KANSAS CITY, Mo. — Experts say pets are the latest victims of the pandemic. More are being given up, and some owners don’t have the money for important procedures.
KC Pet Project said in August, they saw a 151% increase in the number of owner-surrendered pets coming in, and a 20% increase in the number of stray animals being brought in by residents.
For Dallas McElmurry and countless others, this pandemic has been a financial strain. Her husband was out of work, and most recently, her beloved dog, Shug, got sick.
“She is usually a playful, spunky dog, and she’s been going through it,” McElmurry said.
On Monday, McElmurry drove an hour to the Pet Resource Center of Kansas City, saying no other place had space and could work with her financial situation.
“It’s been a bad situation all around for everybody, obviously, but the pets are suffering, too,” McElmurry said.
FOX4 was there as doctors gave McElmurry the tough news: Shug has parvo, a highly contagious virus that can be deadly without treatment.
Pet Resource Center CEO Michelle Rivera said she’s seeing more pets come in needing critical surgery, vaccinations and more.
These are all procedures desperately needed since, in these times, this is often the only place owners can afford to take their furry friends.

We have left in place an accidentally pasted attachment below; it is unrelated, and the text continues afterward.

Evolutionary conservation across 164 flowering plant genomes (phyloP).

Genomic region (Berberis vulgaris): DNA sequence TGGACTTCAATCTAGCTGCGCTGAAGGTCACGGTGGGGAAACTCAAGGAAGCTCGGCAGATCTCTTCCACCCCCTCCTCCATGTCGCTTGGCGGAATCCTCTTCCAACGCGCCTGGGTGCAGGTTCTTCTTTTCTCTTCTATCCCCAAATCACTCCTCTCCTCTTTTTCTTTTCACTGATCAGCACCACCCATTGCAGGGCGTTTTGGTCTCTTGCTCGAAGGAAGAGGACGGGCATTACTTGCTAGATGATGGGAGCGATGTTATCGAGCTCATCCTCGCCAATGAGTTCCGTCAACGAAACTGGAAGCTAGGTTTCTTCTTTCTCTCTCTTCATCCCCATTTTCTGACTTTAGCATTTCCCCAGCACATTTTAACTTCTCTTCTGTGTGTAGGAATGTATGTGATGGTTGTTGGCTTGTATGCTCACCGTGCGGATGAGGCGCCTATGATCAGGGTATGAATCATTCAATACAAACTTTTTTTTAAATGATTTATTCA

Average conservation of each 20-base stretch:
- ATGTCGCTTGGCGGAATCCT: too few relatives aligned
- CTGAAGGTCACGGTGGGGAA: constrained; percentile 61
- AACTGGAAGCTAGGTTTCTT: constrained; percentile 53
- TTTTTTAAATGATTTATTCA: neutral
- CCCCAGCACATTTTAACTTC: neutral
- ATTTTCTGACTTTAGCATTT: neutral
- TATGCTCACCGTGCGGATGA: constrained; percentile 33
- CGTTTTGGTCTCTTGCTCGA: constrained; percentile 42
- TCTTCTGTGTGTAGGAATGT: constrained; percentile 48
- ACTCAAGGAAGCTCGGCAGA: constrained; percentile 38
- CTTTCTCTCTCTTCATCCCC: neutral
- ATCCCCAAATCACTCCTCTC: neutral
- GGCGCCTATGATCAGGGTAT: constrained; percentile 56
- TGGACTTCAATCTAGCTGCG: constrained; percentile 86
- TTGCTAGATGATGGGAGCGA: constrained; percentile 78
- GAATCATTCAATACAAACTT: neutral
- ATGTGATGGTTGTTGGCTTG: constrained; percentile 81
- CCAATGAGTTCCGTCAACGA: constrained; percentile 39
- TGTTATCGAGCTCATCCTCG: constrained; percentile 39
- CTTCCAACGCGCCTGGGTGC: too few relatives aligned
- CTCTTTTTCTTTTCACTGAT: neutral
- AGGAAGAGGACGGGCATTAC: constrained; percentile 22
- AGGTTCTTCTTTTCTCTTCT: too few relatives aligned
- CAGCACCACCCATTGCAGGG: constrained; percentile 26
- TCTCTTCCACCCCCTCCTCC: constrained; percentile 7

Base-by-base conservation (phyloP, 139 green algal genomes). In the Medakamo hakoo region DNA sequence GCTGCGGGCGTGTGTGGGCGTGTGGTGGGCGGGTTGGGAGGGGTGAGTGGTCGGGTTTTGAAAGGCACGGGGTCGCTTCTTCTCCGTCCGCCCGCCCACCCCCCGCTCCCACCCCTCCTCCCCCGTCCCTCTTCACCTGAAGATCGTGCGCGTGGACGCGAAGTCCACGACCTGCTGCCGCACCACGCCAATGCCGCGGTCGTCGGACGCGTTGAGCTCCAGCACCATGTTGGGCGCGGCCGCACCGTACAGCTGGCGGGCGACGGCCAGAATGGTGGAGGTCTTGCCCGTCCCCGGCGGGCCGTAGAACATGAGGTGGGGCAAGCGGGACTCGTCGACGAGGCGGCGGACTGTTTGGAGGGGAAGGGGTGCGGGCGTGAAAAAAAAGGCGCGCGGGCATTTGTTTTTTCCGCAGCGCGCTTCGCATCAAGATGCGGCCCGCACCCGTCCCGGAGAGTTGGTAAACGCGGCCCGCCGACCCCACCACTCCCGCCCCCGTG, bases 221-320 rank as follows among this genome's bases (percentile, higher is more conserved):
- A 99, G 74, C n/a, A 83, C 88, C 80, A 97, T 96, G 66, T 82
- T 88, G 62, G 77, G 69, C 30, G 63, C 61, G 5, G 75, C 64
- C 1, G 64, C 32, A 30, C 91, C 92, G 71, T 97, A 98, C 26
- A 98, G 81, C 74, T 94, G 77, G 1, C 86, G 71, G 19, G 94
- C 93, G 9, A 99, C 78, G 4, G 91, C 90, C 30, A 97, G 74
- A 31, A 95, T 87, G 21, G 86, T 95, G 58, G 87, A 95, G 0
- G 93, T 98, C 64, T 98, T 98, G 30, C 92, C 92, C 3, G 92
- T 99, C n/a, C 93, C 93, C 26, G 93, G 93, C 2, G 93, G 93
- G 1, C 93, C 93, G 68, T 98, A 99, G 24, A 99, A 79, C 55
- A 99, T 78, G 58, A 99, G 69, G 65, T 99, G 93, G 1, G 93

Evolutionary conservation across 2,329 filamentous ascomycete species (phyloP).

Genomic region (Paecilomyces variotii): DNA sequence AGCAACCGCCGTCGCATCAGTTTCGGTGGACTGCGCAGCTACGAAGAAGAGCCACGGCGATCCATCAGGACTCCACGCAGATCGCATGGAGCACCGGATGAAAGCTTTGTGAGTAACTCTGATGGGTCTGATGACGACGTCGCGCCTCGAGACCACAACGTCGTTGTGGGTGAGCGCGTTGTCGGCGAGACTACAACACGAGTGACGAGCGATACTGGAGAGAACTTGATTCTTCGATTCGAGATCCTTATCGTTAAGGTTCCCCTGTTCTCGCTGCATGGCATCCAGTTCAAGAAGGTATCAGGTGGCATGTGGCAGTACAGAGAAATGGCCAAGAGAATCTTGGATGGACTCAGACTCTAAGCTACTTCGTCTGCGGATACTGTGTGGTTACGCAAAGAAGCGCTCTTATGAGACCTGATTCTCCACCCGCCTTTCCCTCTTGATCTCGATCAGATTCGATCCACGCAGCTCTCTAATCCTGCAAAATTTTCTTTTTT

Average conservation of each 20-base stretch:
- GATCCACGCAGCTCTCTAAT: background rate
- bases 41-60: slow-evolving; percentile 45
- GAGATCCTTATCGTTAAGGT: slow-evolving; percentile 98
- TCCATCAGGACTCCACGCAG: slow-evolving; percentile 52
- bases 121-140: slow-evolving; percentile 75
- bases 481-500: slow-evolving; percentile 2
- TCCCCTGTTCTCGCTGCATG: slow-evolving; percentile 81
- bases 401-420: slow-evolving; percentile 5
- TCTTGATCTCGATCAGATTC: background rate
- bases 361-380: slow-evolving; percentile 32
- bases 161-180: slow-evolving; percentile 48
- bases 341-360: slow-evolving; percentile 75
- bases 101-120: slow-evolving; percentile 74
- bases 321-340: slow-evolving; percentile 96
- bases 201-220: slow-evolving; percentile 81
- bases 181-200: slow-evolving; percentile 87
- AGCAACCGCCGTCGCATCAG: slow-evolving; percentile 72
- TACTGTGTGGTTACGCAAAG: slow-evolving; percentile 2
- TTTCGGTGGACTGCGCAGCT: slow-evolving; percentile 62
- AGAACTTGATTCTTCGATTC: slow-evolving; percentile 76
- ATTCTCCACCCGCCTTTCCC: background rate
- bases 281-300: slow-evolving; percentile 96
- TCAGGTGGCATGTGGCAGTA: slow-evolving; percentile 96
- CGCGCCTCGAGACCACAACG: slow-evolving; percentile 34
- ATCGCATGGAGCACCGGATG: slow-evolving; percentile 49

Due to the pandemic, her team is providing walk-up car service, and the parking lot was packed Monday.
On Tuesday, the organization had to temporarily stop special medical services. In an email, Rivera said they just couldn’t keep up — bad news for those who already can’t afford pet expenses.
“We did have to make the hard decision to suspend special medical today- we can’t keep up and have temporarily suspended until we can get help. I feel horrible for all those pets,” she wrote.
The nonprofit relies on donations and can offer veterinary care and pet food pantry items at reduced rates. But because it was closed for two months due to COVID-19, they have a 20,000 pet waiting list.
“These sick pets are going to be relinquished to area shelters if they’re not helped. They’re going to die and suffer,” Rivera said. “And we don’t want that to happen, but there’s nowhere else for them to go right now.”
Doctors were able to give Shug fluids and medicine and show her owner how to do it at home. It will save close to $2,000 in would-be bills. They said this care has about an 80% survivability rate.
McElmurry said she would never surrender her pup.
“I would go through whatever hoop I needed to figure it out because this is not just a dog, it’s a family member,” McElmurry said.
KC Pet Project said it took in 1,087 dogs and cats in August – the highest intake for the month of August in the organization’s 8-year history. However, they said they are also seeing robust adoption traffic – processing more adoptions in August than they did last year (780 for the month).
Pet Resource Center is hiring full-time veterinarians and asking for volunteers and donations. To volunteer, visit the center’s website to learn more.
Right now, donations are being matched up to $100,000 through Dec. 31. You can donate online here. You can also bring in items like bleach, paper towels and pet food.
Veterinarians interested in a full-time position or providing fill-in assistance should email the PRCKC chief veterinarian at email@example.com.